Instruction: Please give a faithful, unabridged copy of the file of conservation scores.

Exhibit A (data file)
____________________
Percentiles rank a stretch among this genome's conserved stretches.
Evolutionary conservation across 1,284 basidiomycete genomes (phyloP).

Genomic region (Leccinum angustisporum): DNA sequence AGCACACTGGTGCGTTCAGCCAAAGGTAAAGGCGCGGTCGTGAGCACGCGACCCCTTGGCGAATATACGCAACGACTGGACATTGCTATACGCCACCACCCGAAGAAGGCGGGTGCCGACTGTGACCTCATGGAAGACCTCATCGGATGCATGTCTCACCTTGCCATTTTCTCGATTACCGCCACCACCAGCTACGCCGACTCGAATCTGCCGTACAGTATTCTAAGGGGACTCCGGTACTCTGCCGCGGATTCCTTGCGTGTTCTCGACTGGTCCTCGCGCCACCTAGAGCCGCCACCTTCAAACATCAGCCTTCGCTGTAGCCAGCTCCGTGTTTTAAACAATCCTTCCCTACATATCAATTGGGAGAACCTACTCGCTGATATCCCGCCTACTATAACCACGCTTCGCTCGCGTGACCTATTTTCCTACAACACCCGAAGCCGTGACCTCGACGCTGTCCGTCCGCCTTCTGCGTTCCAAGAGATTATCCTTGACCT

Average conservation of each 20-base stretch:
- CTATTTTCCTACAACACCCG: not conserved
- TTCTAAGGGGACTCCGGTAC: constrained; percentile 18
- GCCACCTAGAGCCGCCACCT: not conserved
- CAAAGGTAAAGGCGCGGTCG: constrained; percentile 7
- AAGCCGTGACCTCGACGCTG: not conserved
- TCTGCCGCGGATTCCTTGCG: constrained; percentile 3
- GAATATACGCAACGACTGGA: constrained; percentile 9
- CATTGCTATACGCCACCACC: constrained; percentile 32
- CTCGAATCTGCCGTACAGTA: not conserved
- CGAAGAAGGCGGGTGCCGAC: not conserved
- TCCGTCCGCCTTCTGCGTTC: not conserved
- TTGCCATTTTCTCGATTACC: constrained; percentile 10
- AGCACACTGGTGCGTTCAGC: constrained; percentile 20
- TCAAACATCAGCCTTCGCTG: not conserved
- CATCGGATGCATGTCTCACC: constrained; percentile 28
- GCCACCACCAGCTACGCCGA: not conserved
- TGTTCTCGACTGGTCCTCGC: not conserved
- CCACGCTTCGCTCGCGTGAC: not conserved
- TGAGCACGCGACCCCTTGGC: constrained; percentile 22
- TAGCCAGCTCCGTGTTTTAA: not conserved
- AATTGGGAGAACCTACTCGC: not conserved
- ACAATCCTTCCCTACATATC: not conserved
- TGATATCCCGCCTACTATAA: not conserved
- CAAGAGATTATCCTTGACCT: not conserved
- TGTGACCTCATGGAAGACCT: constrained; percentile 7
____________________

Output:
Percentiles rank a stretch among this genome's conserved stretches.
Evolutionary conservation across 1,284 basidiomycete genomes (phyloP).

Genomic region (Leccinum angustisporum): DNA sequence AGCACACTGGTGCGTTCAGCCAAAGGTAAAGGCGCGGTCGTGAGCACGCGACCCCTTGGCGAATATACGCAACGACTGGACATTGCTATACGCCACCACCCGAAGAAGGCGGGTGCCGACTGTGACCTCATGGAAGACCTCATCGGATGCATGTCTCACCTTGCCATTTTCTCGATTACCGCCACCACCAGCTACGCCGACTCGAATCTGCCGTACAGTATTCTAAGGGGACTCCGGTACTCTGCCGCGGATTCCTTGCGTGTTCTCGACTGGTCCTCGCGCCACCTAGAGCCGCCACCTTCAAACATCAGCCTTCGCTGTAGCCAGCTCCGTGTTTTAAACAATCCTTCCCTACATATCAATTGGGAGAACCTACTCGCTGATATCCCGCCTACTATAACCACGCTTCGCTCGCGTGACCTATTTTCCTACAACACCCGAAGCCGTGACCTCGACGCTGTCCGTCCGCCTTCTGCGTTCCAAGAGATTATCCTTGACCT

Average conservation of each 20-base stretch:
- CTATTTTCCTACAACACCCG: not conserved
- TTCTAAGGGGACTCCGGTAC: constrained; percentile 18
- GCCACCTAGAGCCGCCACCT: not conserved
- CAAAGGTAAAGGCGCGGTCG: constrained; percentile 7
- AAGCCGTGACCTCGACGCTG: not conserved
- TCTGCCGCGGATTCCTTGCG: constrained; percentile 3
- GAATATACGCAACGACTGGA: constrained; percentile 9
- CATTGCTATACGCCACCACC: constrained; percentile 32
- CTCGAATCTGCCGTACAGTA: not conserved
- CGAAGAAGGCGGGTGCCGAC: not conserved
- TCCGTCCGCCTTCTGCGTTC: not conserved
- TTGCCATTTTCTCGATTACC: constrained; percentile 10
- AGCACACTGGTGCGTTCAGC: constrained; percentile 20
- TCAAACATCAGCCTTCGCTG: not conserved
- CATCGGATGCATGTCTCACC: constrained; percentile 28
- GCCACCACCAGCTACGCCGA: not conserved
- TGTTCTCGACTGGTCCTCGC: not conserved
- CCACGCTTCGCTCGCGTGAC: not conserved
- TGAGCACGCGACCCCTTGGC: constrained; percentile 22
- TAGCCAGCTCCGTGTTTTAA: not conserved
- AATTGGGAGAACCTACTCGC: not conserved
- ACAATCCTTCCCTACATATC: not conserved
- TGATATCCCGCCTACTATAA: not conserved
- CAAGAGATTATCCTTGACCT: not conserved
- TGTGACCTCATGGAAGACCT: constrained; percentile 7